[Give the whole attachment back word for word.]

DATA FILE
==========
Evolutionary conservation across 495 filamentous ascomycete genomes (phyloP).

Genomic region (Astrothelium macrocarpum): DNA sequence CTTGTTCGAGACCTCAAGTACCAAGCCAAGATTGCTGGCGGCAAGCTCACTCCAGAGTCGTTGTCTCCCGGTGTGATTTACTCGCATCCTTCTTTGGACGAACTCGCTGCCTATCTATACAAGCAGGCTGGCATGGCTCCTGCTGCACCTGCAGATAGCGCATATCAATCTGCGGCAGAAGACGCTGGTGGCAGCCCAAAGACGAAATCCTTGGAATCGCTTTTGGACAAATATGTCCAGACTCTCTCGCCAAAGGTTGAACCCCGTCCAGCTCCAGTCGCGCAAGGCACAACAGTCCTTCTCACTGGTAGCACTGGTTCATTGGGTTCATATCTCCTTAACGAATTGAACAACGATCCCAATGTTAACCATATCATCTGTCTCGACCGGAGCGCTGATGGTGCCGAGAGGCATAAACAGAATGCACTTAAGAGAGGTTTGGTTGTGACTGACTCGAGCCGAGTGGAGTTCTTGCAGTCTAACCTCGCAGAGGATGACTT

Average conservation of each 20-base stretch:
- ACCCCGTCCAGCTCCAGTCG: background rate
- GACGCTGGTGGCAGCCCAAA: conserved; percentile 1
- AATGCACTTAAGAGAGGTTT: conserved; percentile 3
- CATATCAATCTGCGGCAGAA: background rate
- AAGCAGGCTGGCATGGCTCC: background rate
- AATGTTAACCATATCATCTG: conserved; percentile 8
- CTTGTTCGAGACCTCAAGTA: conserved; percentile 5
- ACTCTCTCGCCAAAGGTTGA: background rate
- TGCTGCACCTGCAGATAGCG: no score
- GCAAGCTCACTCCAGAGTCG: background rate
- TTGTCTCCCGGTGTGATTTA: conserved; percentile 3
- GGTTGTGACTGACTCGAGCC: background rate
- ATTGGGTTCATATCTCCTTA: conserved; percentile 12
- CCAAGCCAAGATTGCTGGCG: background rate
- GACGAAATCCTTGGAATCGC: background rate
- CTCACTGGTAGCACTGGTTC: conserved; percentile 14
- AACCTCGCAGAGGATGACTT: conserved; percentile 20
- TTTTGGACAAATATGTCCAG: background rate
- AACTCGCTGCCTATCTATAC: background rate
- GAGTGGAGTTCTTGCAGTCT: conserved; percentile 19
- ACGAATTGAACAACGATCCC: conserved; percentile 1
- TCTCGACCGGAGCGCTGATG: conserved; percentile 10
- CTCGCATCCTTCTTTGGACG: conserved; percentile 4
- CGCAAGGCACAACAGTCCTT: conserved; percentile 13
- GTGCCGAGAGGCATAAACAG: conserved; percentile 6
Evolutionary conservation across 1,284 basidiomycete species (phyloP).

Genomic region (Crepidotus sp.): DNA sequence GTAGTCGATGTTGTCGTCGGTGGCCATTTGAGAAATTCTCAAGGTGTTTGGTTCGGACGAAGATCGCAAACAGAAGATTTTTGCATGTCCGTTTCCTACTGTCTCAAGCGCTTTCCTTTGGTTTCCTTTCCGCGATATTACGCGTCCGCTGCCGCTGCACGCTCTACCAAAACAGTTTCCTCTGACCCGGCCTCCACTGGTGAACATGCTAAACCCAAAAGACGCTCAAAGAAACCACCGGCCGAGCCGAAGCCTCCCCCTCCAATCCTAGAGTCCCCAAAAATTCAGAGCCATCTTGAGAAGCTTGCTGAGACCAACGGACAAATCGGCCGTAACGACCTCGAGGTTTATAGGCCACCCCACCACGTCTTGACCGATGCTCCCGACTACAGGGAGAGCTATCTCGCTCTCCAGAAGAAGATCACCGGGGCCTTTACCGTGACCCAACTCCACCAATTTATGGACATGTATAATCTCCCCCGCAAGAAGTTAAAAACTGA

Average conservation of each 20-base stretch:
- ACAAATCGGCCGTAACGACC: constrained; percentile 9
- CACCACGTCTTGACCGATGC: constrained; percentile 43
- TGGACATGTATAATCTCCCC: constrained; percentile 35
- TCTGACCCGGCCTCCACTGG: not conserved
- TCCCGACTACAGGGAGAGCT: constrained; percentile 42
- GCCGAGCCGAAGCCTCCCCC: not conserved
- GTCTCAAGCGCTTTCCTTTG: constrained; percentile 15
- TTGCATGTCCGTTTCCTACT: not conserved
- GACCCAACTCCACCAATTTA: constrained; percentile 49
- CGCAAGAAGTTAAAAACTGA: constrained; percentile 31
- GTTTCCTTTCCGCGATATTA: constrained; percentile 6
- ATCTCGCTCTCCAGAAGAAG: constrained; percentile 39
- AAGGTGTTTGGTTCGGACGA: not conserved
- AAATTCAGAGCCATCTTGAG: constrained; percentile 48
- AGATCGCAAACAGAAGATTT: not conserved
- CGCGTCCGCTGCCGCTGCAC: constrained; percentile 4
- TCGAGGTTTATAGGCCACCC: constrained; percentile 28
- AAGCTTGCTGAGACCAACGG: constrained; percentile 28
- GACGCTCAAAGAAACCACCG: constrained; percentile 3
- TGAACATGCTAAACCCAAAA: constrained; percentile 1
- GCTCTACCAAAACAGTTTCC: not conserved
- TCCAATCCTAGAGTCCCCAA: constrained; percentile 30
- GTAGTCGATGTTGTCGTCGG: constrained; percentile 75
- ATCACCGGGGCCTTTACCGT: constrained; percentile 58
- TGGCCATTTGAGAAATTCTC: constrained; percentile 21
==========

Evolutionary conservation across 495 filamentous ascomycete genomes (phyloP).

Genomic region (Astrothelium macrocarpum): DNA sequence CTTGTTCGAGACCTCAAGTACCAAGCCAAGATTGCTGGCGGCAAGCTCACTCCAGAGTCGTTGTCTCCCGGTGTGATTTACTCGCATCCTTCTTTGGACGAACTCGCTGCCTATCTATACAAGCAGGCTGGCATGGCTCCTGCTGCACCTGCAGATAGCGCATATCAATCTGCGGCAGAAGACGCTGGTGGCAGCCCAAAGACGAAATCCTTGGAATCGCTTTTGGACAAATATGTCCAGACTCTCTCGCCAAAGGTTGAACCCCGTCCAGCTCCAGTCGCGCAAGGCACAACAGTCCTTCTCACTGGTAGCACTGGTTCATTGGGTTCATATCTCCTTAACGAATTGAACAACGATCCCAATGTTAACCATATCATCTGTCTCGACCGGAGCGCTGATGGTGCCGAGAGGCATAAACAGAATGCACTTAAGAGAGGTTTGGTTGTGACTGACTCGAGCCGAGTGGAGTTCTTGCAGTCTAACCTCGCAGAGGATGACTT

Average conservation of each 20-base stretch:
- ACCCCGTCCAGCTCCAGTCG: background rate
- GACGCTGGTGGCAGCCCAAA: conserved; percentile 1
- AATGCACTTAAGAGAGGTTT: conserved; percentile 3
- CATATCAATCTGCGGCAGAA: background rate
- AAGCAGGCTGGCATGGCTCC: background rate
- AATGTTAACCATATCATCTG: conserved; percentile 8
- CTTGTTCGAGACCTCAAGTA: conserved; percentile 5
- ACTCTCTCGCCAAAGGTTGA: background rate
- TGCTGCACCTGCAGATAGCG: no score
- GCAAGCTCACTCCAGAGTCG: background rate
- TTGTCTCCCGGTGTGATTTA: conserved; percentile 3
- GGTTGTGACTGACTCGAGCC: background rate
- ATTGGGTTCATATCTCCTTA: conserved; percentile 12
- CCAAGCCAAGATTGCTGGCG: background rate
- GACGAAATCCTTGGAATCGC: background rate
- CTCACTGGTAGCACTGGTTC: conserved; percentile 14
- AACCTCGCAGAGGATGACTT: conserved; percentile 20
- TTTTGGACAAATATGTCCAG: background rate
- AACTCGCTGCCTATCTATAC: background rate
- GAGTGGAGTTCTTGCAGTCT: conserved; percentile 19
- ACGAATTGAACAACGATCCC: conserved; percentile 1
- TCTCGACCGGAGCGCTGATG: conserved; percentile 10
- CTCGCATCCTTCTTTGGACG: conserved; percentile 4
- CGCAAGGCACAACAGTCCTT: conserved; percentile 13
- GTGCCGAGAGGCATAAACAG: conserved; percentile 6
Evolutionary conservation across 1,284 basidiomycete species (phyloP).

Genomic region (Crepidotus sp.): DNA sequence GTAGTCGATGTTGTCGTCGGTGGCCATTTGAGAAATTCTCAAGGTGTTTGGTTCGGACGAAGATCGCAAACAGAAGATTTTTGCATGTCCGTTTCCTACTGTCTCAAGCGCTTTCCTTTGGTTTCCTTTCCGCGATATTACGCGTCCGCTGCCGCTGCACGCTCTACCAAAACAGTTTCCTCTGACCCGGCCTCCACTGGTGAACATGCTAAACCCAAAAGACGCTCAAAGAAACCACCGGCCGAGCCGAAGCCTCCCCCTCCAATCCTAGAGTCCCCAAAAATTCAGAGCCATCTTGAGAAGCTTGCTGAGACCAACGGACAAATCGGCCGTAACGACCTCGAGGTTTATAGGCCACCCCACCACGTCTTGACCGATGCTCCCGACTACAGGGAGAGCTATCTCGCTCTCCAGAAGAAGATCACCGGGGCCTTTACCGTGACCCAACTCCACCAATTTATGGACATGTATAATCTCCCCCGCAAGAAGTTAAAAACTGA

Average conservation of each 20-base stretch:
- ACAAATCGGCCGTAACGACC: constrained; percentile 9
- CACCACGTCTTGACCGATGC: constrained; percentile 43
- TGGACATGTATAATCTCCCC: constrained; percentile 35
- TCTGACCCGGCCTCCACTGG: not conserved
- TCCCGACTACAGGGAGAGCT: constrained; percentile 42
- GCCGAGCCGAAGCCTCCCCC: not conserved
- GTCTCAAGCGCTTTCCTTTG: constrained; percentile 15
- TTGCATGTCCGTTTCCTACT: not conserved
- GACCCAACTCCACCAATTTA: constrained; percentile 49
- CGCAAGAAGTTAAAAACTGA: constrained; percentile 31
- GTTTCCTTTCCGCGATATTA: constrained; percentile 6
- ATCTCGCTCTCCAGAAGAAG: constrained; percentile 39
- AAGGTGTTTGGTTCGGACGA: not conserved
- AAATTCAGAGCCATCTTGAG: constrained; percentile 48
- AGATCGCAAACAGAAGATTT: not conserved
- CGCGTCCGCTGCCGCTGCAC: constrained; percentile 4
- TCGAGGTTTATAGGCCACCC: constrained; percentile 28
- AAGCTTGCTGAGACCAACGG: constrained; percentile 28
- GACGCTCAAAGAAACCACCG: constrained; percentile 3
- TGAACATGCTAAACCCAAAA: constrained; percentile 1
- GCTCTACCAAAACAGTTTCC: not conserved
- TCCAATCCTAGAGTCCCCAA: constrained; percentile 30
- GTAGTCGATGTTGTCGTCGG: constrained; percentile 75
- ATCACCGGGGCCTTTACCGT: constrained; percentile 58
- TGGCCATTTGAGAAATTCTC: constrained; percentile 21